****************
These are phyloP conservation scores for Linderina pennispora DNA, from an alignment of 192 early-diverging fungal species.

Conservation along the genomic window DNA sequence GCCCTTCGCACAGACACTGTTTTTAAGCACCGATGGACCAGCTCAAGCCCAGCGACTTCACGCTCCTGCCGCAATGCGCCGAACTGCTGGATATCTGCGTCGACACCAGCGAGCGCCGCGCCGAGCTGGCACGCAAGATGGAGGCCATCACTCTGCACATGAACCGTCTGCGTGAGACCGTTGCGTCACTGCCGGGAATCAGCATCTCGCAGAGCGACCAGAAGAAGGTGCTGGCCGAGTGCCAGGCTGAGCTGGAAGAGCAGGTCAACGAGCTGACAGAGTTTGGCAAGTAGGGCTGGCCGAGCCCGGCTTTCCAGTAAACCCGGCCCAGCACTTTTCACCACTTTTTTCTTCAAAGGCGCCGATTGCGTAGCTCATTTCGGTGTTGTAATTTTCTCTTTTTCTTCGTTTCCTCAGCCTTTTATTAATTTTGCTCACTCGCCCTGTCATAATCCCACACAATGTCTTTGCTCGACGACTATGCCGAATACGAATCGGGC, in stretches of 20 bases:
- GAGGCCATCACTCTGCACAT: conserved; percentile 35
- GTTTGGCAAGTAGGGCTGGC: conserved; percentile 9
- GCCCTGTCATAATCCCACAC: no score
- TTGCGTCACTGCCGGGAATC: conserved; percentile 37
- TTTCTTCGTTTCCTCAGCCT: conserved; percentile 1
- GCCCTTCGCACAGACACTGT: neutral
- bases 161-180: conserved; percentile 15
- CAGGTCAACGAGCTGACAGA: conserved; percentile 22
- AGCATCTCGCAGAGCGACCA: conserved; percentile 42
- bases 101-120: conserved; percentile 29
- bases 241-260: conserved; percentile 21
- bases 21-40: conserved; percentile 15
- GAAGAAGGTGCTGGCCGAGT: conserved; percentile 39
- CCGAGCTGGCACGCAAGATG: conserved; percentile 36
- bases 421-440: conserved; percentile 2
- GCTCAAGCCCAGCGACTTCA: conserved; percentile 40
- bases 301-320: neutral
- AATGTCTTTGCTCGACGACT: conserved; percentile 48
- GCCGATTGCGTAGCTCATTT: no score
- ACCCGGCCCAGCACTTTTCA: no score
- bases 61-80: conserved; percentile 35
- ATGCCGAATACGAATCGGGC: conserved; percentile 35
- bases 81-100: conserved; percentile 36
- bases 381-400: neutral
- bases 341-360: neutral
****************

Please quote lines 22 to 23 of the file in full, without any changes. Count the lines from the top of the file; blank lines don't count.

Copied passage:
- ACCCGGCCCAGCACTTTTCA: no score
- bases 61-80: conserved; percentile 35